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Yes, the best reason is because I am ridiculously lazy.
I have a better reason: I am ridiculously thick.

I have started German evening classes but am way behind most of the others already and we have only had six lessons.
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Old 17.11.2010, 23:46
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Re: Is there ever any good excuse for not learning the language?

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Yeah, I've been here 3 years and not learned the language. While I like languages I don't really have an interest in German and have never felt the need to learn German.
You probably sense, at some subconcious level, that, if you do, you'll start spying on your neighbors and ranting at random strangers about the proper way to do things.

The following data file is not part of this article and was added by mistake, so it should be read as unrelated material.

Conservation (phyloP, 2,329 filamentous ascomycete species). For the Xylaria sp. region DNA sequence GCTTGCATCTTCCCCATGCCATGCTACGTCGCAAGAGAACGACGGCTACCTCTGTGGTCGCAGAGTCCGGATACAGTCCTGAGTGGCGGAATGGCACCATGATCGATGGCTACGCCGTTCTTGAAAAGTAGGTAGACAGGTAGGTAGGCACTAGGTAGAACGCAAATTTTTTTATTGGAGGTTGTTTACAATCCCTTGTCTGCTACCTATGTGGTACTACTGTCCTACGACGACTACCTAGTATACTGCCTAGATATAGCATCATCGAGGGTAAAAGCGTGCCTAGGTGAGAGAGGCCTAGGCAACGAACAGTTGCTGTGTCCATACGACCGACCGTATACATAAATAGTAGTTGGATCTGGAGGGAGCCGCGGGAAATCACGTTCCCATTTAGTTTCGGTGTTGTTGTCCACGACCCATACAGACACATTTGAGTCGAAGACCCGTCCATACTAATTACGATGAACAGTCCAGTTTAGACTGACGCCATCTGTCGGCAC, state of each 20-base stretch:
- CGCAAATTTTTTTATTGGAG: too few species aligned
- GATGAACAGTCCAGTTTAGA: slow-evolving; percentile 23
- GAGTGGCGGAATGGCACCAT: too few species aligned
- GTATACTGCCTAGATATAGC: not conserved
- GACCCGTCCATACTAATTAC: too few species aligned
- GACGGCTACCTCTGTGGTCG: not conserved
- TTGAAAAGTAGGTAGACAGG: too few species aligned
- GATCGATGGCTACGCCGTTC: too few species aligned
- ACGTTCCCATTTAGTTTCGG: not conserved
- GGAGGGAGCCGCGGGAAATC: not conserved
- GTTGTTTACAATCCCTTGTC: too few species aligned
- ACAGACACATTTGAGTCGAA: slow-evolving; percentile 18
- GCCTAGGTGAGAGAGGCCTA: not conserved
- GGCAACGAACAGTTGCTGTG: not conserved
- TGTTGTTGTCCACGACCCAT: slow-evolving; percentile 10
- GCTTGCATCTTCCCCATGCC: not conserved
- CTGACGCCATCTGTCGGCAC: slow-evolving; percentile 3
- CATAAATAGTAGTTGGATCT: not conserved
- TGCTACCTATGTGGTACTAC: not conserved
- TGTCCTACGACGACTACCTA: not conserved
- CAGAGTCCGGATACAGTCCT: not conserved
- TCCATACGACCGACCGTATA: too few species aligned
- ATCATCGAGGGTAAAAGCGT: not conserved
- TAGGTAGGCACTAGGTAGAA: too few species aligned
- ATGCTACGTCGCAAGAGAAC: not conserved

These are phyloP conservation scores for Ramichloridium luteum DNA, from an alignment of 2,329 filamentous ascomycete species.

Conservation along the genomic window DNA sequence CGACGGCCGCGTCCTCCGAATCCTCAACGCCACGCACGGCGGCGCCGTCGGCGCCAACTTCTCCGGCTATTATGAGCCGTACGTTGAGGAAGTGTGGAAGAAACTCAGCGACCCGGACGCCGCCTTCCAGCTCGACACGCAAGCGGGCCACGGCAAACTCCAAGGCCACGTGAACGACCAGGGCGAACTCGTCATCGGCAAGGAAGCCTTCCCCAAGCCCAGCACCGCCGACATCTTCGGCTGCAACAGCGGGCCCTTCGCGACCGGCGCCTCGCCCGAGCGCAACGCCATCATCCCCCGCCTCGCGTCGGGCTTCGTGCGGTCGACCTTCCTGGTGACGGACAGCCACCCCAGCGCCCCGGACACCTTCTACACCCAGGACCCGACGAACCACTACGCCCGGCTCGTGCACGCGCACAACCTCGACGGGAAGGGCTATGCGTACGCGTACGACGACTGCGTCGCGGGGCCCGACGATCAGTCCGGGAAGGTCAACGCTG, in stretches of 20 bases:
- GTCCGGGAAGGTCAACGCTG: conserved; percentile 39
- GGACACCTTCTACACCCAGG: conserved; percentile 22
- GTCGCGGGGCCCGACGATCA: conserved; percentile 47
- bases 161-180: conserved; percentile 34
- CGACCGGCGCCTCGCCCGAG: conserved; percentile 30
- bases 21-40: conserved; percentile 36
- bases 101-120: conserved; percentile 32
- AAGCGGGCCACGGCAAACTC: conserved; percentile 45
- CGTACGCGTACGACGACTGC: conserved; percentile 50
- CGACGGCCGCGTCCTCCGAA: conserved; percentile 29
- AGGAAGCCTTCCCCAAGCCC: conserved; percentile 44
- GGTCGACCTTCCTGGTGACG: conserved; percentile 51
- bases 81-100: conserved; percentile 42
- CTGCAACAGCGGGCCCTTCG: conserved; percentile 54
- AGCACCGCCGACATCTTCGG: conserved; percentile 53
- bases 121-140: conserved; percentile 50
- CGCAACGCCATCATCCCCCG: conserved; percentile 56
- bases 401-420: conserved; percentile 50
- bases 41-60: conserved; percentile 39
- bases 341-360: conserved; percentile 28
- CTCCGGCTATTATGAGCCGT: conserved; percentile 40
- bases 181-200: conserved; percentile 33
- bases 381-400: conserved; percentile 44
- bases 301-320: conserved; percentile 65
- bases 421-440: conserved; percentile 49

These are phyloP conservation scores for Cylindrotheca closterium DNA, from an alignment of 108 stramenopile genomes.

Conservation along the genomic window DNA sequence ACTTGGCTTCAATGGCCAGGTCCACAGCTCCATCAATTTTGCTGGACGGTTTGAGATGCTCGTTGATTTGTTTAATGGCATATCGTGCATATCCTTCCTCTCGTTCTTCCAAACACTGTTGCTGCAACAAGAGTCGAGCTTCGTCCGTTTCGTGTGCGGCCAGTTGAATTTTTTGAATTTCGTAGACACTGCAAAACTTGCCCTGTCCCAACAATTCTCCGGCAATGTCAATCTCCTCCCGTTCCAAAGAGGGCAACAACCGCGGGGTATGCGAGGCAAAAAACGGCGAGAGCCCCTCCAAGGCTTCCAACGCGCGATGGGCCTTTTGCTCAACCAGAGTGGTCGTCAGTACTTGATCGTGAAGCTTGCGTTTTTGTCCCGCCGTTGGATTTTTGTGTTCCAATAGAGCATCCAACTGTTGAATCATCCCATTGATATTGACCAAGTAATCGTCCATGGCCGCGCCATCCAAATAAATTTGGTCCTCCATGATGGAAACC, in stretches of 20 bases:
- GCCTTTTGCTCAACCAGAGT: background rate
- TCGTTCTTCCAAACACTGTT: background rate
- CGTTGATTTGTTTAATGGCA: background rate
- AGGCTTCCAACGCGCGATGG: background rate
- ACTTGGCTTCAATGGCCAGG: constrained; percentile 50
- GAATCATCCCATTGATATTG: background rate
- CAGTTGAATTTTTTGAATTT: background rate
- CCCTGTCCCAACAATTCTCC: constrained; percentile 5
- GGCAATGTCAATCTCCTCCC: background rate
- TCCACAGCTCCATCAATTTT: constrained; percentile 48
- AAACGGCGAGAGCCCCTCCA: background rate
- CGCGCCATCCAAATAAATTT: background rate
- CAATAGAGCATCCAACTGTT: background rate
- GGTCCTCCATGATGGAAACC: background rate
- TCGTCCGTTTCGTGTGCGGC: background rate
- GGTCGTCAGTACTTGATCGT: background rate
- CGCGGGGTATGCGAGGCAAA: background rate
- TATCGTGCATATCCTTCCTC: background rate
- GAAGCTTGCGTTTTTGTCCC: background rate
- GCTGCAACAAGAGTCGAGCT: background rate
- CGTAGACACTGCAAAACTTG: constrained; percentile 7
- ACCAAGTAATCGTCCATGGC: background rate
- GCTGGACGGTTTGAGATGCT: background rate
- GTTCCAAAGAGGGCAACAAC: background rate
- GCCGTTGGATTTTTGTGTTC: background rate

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Old 18.11.2010, 00:06
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Re: Is there ever any good excuse for not learning the language?

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You probably sense, at some subconcious level, that, if you do, you'll start spying on your neighbors and ranting at random strangers about the proper way to do things.
I do that anyway. I was naturally Swiss before I ever heard of Switzerland. I even pick up litter in my street and put it in the bin and "tut" when somebody throws a cig end. Oh well.
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Old 18.11.2010, 00:36